According to ambassador Thomas C. Krajeski, Mohsen was a major beneficiary of diesel smuggling, and amassed a fortune in the smuggling of arms, food staples and consumer products. Together with Sheikh Abdullah al Ahmar's sons and Ali Abdullah Saleh, were making millions working the diesel smuggling and black market, using military vehicles and National Security Bureau and Central Security Organization staff to move the fuel to markets in Yemen and Saudi Arabia.[10]

2011 Uprising[edit]

Relations between Saleh and Mohsen had reportedly soured years before the uprising due to his rivalries with two of the president's sons. This souring of relations led to an apparent attempt by the President Saleh to kill Mohsen by asking Saudi Arabian military commanders to bomb an alleged rebel base which was in fact Mohsen's HQ.[11] On March 21, 2011, al-Ahmar said he would protect the anti-government Yemeni protesters, along with other top Yemeni army commanders, in a move that was later condemned as 'mutinous' by President Saleh.[12] On December 19, 2012, al-Ahmar was effectively fired from his position by President Hadi as part of Hadi's efforts to restructure the military and remove the political and military elite remnant from former President Ali Abdullah Saleh's rule. The forces previously under al-Ahmar's command, most notably the First Armoured Division, will be absorbed into the Defence Ministry.[13]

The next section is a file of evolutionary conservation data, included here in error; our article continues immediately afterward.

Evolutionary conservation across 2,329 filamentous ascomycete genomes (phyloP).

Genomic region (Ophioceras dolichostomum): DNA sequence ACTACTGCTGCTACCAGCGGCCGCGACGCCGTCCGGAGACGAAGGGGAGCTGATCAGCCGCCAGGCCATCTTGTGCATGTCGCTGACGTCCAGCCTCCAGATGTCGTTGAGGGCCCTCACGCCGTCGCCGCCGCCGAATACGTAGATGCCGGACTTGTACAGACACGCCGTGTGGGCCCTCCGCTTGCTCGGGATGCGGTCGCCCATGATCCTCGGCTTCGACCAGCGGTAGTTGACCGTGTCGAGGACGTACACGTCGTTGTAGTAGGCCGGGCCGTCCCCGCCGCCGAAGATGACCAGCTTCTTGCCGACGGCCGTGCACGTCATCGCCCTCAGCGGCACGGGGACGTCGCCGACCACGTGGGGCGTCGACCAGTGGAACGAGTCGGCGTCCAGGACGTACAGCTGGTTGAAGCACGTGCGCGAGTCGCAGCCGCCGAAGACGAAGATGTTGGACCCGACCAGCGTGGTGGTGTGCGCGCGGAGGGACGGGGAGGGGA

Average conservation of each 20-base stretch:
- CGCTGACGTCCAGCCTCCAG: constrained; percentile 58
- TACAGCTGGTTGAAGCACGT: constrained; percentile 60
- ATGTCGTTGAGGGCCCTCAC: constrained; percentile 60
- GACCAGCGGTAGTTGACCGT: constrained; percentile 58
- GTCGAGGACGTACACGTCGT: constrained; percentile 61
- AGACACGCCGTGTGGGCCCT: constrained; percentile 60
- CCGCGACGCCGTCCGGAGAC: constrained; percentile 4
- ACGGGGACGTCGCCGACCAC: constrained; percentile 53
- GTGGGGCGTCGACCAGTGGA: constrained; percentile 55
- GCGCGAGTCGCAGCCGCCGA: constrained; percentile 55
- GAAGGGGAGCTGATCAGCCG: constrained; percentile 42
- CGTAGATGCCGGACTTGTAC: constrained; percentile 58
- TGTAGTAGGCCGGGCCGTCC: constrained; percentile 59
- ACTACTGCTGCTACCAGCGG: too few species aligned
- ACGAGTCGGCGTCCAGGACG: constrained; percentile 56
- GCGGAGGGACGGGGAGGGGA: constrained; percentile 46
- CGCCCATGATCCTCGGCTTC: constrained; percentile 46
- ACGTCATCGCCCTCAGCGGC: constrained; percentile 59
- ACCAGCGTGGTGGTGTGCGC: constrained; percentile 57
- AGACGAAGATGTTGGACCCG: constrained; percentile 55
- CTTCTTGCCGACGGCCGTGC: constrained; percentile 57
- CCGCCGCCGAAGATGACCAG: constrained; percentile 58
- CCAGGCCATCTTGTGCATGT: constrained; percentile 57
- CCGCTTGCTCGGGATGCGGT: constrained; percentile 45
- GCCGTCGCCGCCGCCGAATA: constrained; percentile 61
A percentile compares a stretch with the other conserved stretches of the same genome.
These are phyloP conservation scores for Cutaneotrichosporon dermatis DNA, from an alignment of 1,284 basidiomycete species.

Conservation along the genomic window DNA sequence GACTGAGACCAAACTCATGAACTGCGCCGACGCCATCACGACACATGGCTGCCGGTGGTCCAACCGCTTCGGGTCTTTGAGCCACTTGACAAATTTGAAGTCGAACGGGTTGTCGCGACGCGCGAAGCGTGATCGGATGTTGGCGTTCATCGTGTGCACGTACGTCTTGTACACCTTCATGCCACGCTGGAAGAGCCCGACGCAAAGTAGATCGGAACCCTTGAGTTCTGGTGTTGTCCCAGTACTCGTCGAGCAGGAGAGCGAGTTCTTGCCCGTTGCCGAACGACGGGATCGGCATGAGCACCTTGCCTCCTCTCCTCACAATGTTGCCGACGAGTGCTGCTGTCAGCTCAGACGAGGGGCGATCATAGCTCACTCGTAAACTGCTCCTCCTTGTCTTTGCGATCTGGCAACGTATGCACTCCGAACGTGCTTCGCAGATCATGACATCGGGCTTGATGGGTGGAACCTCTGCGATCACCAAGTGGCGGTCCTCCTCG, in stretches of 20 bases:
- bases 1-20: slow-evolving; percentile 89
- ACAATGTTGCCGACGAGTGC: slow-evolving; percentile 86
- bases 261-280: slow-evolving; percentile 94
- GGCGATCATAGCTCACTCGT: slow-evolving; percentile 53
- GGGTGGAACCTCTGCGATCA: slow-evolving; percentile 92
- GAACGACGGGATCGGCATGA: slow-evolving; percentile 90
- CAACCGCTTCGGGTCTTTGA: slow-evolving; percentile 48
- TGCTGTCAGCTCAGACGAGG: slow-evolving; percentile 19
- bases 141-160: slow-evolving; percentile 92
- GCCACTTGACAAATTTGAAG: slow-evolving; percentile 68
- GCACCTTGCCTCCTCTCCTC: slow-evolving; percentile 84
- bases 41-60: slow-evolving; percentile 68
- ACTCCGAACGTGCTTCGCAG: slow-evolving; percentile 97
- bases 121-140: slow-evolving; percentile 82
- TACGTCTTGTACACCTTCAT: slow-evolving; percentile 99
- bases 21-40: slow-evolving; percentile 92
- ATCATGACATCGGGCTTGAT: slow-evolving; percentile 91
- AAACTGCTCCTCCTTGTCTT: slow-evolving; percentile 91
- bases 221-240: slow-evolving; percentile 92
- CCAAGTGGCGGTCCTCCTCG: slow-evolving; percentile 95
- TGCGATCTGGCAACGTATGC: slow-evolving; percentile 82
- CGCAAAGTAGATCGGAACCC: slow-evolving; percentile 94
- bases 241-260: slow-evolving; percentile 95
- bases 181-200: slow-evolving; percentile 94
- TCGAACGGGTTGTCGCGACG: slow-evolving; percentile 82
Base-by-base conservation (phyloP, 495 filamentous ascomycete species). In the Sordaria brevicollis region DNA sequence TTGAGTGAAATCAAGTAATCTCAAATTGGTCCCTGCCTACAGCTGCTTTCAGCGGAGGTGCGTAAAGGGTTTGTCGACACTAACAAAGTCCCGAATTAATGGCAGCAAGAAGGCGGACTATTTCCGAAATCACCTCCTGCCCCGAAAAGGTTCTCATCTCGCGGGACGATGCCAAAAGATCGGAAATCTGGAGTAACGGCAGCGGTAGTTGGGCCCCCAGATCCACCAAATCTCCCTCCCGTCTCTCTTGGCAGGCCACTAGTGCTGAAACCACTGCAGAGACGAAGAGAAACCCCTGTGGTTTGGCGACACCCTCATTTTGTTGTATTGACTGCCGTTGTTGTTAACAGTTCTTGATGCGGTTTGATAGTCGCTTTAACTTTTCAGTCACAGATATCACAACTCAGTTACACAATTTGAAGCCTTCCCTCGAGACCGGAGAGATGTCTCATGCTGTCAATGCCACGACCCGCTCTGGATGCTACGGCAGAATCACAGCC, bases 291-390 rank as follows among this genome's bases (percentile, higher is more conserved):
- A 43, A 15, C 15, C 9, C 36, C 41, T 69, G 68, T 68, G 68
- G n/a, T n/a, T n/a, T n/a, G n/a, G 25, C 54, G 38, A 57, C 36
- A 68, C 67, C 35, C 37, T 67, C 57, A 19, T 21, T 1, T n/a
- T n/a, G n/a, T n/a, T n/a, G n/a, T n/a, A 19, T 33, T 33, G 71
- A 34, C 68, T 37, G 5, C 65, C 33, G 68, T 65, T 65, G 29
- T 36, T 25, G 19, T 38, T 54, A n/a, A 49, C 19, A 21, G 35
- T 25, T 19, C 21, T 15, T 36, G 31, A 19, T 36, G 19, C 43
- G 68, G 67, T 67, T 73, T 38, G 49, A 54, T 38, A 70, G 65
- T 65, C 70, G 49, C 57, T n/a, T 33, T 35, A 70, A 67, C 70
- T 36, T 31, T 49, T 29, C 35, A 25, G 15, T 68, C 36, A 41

2014 Sana'a coup d'état[edit]